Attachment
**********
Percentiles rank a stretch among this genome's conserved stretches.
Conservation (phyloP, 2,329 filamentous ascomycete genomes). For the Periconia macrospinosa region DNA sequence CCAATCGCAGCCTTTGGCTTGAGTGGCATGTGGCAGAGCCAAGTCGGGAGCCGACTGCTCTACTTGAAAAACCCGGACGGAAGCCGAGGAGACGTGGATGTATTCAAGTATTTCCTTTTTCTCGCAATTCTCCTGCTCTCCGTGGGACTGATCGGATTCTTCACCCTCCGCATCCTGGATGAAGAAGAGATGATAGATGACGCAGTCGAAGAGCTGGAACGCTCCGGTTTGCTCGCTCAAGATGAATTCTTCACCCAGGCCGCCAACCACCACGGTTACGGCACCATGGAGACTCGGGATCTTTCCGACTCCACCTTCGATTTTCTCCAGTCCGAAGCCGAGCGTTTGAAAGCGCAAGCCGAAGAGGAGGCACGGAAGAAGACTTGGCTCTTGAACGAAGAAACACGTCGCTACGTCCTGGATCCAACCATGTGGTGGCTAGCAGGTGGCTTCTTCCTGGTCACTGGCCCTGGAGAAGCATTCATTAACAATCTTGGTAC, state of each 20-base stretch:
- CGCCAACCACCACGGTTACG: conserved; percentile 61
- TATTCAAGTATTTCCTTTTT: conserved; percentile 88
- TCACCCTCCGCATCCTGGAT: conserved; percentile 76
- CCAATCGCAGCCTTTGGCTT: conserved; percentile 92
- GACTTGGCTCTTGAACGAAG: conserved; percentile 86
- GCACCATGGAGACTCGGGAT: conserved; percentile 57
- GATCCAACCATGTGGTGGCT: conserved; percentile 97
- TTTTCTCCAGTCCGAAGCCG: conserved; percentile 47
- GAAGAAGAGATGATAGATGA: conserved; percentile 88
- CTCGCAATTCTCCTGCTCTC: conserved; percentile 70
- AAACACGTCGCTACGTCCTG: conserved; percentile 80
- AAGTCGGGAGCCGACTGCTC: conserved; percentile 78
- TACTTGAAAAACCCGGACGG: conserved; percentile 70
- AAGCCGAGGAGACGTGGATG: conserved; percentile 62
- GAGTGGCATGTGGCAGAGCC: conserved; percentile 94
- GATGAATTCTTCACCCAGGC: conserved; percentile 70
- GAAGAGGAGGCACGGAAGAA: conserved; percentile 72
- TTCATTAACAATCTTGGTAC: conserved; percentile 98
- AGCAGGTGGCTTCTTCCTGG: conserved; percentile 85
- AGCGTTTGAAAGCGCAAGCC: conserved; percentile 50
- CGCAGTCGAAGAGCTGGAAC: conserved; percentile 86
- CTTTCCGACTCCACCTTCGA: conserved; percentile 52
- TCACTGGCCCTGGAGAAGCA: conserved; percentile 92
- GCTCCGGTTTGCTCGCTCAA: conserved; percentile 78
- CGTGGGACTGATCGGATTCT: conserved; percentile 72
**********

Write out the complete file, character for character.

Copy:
Percentiles rank a stretch among this genome's conserved stretches.
Conservation (phyloP, 2,329 filamentous ascomycete genomes). For the Periconia macrospinosa region DNA sequence CCAATCGCAGCCTTTGGCTTGAGTGGCATGTGGCAGAGCCAAGTCGGGAGCCGACTGCTCTACTTGAAAAACCCGGACGGAAGCCGAGGAGACGTGGATGTATTCAAGTATTTCCTTTTTCTCGCAATTCTCCTGCTCTCCGTGGGACTGATCGGATTCTTCACCCTCCGCATCCTGGATGAAGAAGAGATGATAGATGACGCAGTCGAAGAGCTGGAACGCTCCGGTTTGCTCGCTCAAGATGAATTCTTCACCCAGGCCGCCAACCACCACGGTTACGGCACCATGGAGACTCGGGATCTTTCCGACTCCACCTTCGATTTTCTCCAGTCCGAAGCCGAGCGTTTGAAAGCGCAAGCCGAAGAGGAGGCACGGAAGAAGACTTGGCTCTTGAACGAAGAAACACGTCGCTACGTCCTGGATCCAACCATGTGGTGGCTAGCAGGTGGCTTCTTCCTGGTCACTGGCCCTGGAGAAGCATTCATTAACAATCTTGGTAC, state of each 20-base stretch:
- CGCCAACCACCACGGTTACG: conserved; percentile 61
- TATTCAAGTATTTCCTTTTT: conserved; percentile 88
- TCACCCTCCGCATCCTGGAT: conserved; percentile 76
- CCAATCGCAGCCTTTGGCTT: conserved; percentile 92
- GACTTGGCTCTTGAACGAAG: conserved; percentile 86
- GCACCATGGAGACTCGGGAT: conserved; percentile 57
- GATCCAACCATGTGGTGGCT: conserved; percentile 97
- TTTTCTCCAGTCCGAAGCCG: conserved; percentile 47
- GAAGAAGAGATGATAGATGA: conserved; percentile 88
- CTCGCAATTCTCCTGCTCTC: conserved; percentile 70
- AAACACGTCGCTACGTCCTG: conserved; percentile 80
- AAGTCGGGAGCCGACTGCTC: conserved; percentile 78
- TACTTGAAAAACCCGGACGG: conserved; percentile 70
- AAGCCGAGGAGACGTGGATG: conserved; percentile 62
- GAGTGGCATGTGGCAGAGCC: conserved; percentile 94
- GATGAATTCTTCACCCAGGC: conserved; percentile 70
- GAAGAGGAGGCACGGAAGAA: conserved; percentile 72
- TTCATTAACAATCTTGGTAC: conserved; percentile 98
- AGCAGGTGGCTTCTTCCTGG: conserved; percentile 85
- AGCGTTTGAAAGCGCAAGCC: conserved; percentile 50
- CGCAGTCGAAGAGCTGGAAC: conserved; percentile 86
- CTTTCCGACTCCACCTTCGA: conserved; percentile 52
- TCACTGGCCCTGGAGAAGCA: conserved; percentile 92
- GCTCCGGTTTGCTCGCTCAA: conserved; percentile 78
- CGTGGGACTGATCGGATTCT: conserved; percentile 72